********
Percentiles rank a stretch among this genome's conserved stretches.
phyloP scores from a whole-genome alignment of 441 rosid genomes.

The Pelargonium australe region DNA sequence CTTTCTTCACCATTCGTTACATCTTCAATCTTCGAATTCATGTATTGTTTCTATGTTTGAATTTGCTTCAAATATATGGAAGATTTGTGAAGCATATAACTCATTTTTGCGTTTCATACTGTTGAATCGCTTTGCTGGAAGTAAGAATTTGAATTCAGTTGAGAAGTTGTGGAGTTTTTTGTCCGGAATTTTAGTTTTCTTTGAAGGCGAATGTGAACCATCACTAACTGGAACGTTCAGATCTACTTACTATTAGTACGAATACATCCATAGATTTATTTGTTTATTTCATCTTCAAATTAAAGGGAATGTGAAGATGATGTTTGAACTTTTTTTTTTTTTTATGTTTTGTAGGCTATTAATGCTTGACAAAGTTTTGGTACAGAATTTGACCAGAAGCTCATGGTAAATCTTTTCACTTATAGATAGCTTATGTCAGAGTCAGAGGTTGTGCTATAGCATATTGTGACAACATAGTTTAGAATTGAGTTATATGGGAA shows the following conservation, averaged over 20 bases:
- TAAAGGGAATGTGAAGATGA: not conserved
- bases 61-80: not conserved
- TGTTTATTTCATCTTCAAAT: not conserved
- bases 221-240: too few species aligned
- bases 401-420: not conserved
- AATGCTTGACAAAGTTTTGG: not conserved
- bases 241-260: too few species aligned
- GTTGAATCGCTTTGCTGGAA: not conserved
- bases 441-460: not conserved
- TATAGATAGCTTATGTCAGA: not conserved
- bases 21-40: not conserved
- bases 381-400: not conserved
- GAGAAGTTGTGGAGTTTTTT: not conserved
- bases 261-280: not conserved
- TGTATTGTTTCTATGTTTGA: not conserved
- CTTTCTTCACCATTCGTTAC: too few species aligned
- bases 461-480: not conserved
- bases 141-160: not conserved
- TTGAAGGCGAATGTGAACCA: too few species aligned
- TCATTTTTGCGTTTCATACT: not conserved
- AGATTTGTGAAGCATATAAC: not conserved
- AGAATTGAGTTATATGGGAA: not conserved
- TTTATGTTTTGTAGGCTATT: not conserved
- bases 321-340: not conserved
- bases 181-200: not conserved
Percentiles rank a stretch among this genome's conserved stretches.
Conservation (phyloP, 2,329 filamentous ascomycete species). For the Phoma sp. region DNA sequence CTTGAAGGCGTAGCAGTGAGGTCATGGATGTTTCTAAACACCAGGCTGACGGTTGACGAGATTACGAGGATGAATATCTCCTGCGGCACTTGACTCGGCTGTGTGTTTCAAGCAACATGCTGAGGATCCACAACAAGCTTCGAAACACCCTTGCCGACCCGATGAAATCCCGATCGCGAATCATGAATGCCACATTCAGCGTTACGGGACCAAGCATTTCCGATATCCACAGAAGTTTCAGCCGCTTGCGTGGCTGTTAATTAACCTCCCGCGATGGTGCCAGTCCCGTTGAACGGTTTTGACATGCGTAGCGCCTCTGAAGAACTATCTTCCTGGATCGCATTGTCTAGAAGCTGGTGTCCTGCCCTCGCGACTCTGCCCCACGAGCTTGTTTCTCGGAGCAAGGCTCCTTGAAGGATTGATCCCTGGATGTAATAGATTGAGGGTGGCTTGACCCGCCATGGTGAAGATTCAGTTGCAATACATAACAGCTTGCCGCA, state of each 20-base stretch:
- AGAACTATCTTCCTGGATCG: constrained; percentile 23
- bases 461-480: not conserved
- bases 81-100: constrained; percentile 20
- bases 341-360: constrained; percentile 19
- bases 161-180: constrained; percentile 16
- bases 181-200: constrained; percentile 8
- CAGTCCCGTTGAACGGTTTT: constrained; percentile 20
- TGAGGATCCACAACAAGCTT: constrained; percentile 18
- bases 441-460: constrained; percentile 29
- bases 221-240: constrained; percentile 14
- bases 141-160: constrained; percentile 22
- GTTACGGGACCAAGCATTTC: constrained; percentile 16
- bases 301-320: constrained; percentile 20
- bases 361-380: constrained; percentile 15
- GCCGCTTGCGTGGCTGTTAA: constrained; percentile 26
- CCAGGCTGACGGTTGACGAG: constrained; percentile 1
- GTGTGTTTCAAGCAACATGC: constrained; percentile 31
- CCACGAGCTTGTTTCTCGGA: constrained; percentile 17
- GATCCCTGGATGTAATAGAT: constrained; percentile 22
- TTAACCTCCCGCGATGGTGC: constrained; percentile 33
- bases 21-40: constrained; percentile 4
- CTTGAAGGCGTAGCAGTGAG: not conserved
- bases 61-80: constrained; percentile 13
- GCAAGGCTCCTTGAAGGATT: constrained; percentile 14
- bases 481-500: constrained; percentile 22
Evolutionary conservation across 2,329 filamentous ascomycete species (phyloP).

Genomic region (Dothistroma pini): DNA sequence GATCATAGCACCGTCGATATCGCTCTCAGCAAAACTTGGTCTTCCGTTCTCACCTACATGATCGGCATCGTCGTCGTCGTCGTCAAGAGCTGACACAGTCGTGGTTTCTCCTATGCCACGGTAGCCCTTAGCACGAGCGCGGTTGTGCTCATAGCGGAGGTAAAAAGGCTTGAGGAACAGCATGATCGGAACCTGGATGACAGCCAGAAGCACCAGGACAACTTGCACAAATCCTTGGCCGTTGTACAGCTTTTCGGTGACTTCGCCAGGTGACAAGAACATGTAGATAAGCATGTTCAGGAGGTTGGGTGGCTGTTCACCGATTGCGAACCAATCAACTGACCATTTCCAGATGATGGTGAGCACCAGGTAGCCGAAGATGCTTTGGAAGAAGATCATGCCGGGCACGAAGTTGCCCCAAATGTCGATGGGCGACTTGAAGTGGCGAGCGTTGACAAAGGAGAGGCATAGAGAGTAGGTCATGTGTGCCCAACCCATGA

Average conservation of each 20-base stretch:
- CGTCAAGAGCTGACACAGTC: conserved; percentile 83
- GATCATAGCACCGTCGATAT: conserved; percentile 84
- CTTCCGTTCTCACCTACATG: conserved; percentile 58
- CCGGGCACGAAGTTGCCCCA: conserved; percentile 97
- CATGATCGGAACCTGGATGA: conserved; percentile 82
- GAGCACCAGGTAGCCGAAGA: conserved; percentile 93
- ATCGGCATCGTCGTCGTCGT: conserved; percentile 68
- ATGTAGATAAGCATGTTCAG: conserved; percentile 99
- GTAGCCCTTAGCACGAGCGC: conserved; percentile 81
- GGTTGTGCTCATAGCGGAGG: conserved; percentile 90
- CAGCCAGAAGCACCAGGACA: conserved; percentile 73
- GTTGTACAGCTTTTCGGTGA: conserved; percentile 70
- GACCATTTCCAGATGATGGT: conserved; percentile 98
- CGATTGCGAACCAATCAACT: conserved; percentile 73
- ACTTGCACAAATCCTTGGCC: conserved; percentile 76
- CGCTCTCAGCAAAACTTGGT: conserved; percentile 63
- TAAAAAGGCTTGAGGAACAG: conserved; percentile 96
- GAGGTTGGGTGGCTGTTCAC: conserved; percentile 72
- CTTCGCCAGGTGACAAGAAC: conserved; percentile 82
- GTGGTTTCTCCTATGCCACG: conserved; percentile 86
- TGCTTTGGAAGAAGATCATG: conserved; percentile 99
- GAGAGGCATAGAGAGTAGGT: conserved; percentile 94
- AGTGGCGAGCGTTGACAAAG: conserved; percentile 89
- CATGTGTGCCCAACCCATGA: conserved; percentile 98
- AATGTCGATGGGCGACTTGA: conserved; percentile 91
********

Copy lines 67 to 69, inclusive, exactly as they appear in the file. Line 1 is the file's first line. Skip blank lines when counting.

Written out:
- GTAGCCCTTAGCACGAGCGC: conserved; percentile 81
- GGTTGTGCTCATAGCGGAGG: conserved; percentile 90
- CAGCCAGAAGCACCAGGACA: conserved; percentile 73